Kantha Cat

Materials

  • Two 11in x 9in pieces of fine prewashed cream calico or cream cotton.
  • 1 skein of Choices four strand cotton, coffee colour or similar coloured DMC flower thread.
  • 1 skein of cream stranded cotton.
  • 11in x 9in piece of fine wadding, Polyfelt or fine needlepunched wadding.
  • Quilting needles (betweens).

This is a fun piece of stitching. I am totally addicted to cats, particularly tabby ones. This interpretation of a cat, the contoured stitching around the motif and the border are all authentic kantha techniques. It could be made into a small wall panel or incorporated into a cushion or bag, or it could be part of a larger wall-hanging. I have used cream calico with a coffee coloured thread but obviously the colouring is your personal choice.

Method

  1. Trace off the design of the cat. Ink in the outline with waterproof ink, e.g. laundry marker.
  2. Tape one piece of calico to a firm surface and mark out a rectangle 5 1/4in x 7 1/4in. Remove the tape from the calico.
  3. Centre this piece of calico centrally over the tracing and tape it down. It should be possible to see the lines through the calico. If not, a white piece of paper taped under the calico will help, or tape the tracing and calico to a light box or bright window.
  4. Using a water soluble marking pen, or other suitable marker of your choice, trace the design on to the fabric.
  5. Layer the marked fabric with the wadding and the backing fabric (second piece of calico) and tack together the three layers in a grid. As the quilting is done in the hand the fabrics need to be securely tacked.
  6. With one strand of Choices thread or flower thread work a line of running stitch around the marked rectangle. Repeat with two further parallel rows of running stitch (Figure 1)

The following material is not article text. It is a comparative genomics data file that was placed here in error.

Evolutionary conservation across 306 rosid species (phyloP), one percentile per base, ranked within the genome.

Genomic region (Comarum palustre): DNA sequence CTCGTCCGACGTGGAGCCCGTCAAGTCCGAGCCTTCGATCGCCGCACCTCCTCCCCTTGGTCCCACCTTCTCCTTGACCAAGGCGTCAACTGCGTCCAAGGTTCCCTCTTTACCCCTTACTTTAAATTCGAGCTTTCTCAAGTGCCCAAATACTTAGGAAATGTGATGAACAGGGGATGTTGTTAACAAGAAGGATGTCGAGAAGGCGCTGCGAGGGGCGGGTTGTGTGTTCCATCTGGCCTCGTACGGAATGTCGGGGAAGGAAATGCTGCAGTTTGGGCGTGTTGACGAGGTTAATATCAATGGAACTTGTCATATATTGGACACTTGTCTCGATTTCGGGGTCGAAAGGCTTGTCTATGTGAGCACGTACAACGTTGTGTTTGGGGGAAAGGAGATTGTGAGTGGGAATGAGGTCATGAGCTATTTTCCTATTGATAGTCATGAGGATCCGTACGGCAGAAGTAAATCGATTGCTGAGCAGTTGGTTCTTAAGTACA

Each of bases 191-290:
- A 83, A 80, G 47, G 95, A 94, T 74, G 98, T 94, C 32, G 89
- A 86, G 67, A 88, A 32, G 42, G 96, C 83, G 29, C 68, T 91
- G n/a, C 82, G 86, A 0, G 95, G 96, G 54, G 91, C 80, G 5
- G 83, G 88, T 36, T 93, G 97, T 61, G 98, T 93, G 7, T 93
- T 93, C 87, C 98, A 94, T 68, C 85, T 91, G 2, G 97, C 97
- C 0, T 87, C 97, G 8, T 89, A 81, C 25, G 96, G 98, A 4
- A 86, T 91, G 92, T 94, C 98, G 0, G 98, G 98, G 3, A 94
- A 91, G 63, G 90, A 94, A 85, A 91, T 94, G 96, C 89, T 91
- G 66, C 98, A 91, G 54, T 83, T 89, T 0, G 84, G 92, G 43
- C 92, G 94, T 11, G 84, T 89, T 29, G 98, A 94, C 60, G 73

7. Cat design
  8. Now work three further rows of running stitch to one side of the original rows, parallel to the spaces between the originals (Figure 2).
  9. Figures 1 to 4
  10. Work another three rows of running stitch in line with the original rows (Figure 3). This forms the border and ensures that the fabric is not distorted when the traditional contoured quilting is done around the design. Let the corners of the borders take care of themselves; this is not a precision technique.
  11. Back stitch the ears and side of head, and the body near the tail, as indicated by the dashed lines in Figure 4.
  12. Figure 5: Stitch up and down from neck to end of tail.
    Figure 5: Stitch up and down from neck to end of tail.
  13. Using one strand of Choices thread or flower thread, stitch the cat “kantha style”: using running stitch from the outside to the middle down one side (Figures 5 and 6), and then stitching the other side from outside to middle (Figure 7). Work down all the shapes each time, from top to bottom then back up to the top (Figure 5). Do not be tempted to work satin stitch in each shape in turn as it will not achieve the right effect. Some shapes will fill up more quickly than others; continue with the same method across the remaining shapes. The stripes on the head and the stripes at the right side of the neck are worked separately from the main body of the cat (Figure 8) but each section is worked in a similar manner, back and forth across all the shapes in that section (Figure.8).
  14. Figure 6: Continue stitching to the middle back of the cat.
    Figure 6: Continue stitching to the middle back of the cat.
    Figure 7: Stitch other side up and
     down from neck to end of tail
    Figure 7: Stitch other side up and down from neck to end of tail
    Figure 8: Work small sections on head and neck.
    Figure 8: Work small sections on head and neck.
  15. Having worked both sides of the cat there will be gaps along the centre tabby stripe. Fill these gaps by working with a running stitch in the same way as working the other stripes (Figure 9).
  16. Figure 9: Fill in gaps down back of cat.
    Figure 9: Fill in gaps down back of cat.
  17. Using one strand of cream stranded cotton begin contouring around the cat with small running stitches (Figure 10). Eventually the contours of the cat will reach the inside edges of the stitched border rectangle. When this happens continue the shape of the contouring into the four corners (Figure 10).
Figure 10: Contour stitch around cat.
Figure 10: Contour stitch around cat.

First published in Popular Patchwork September 1999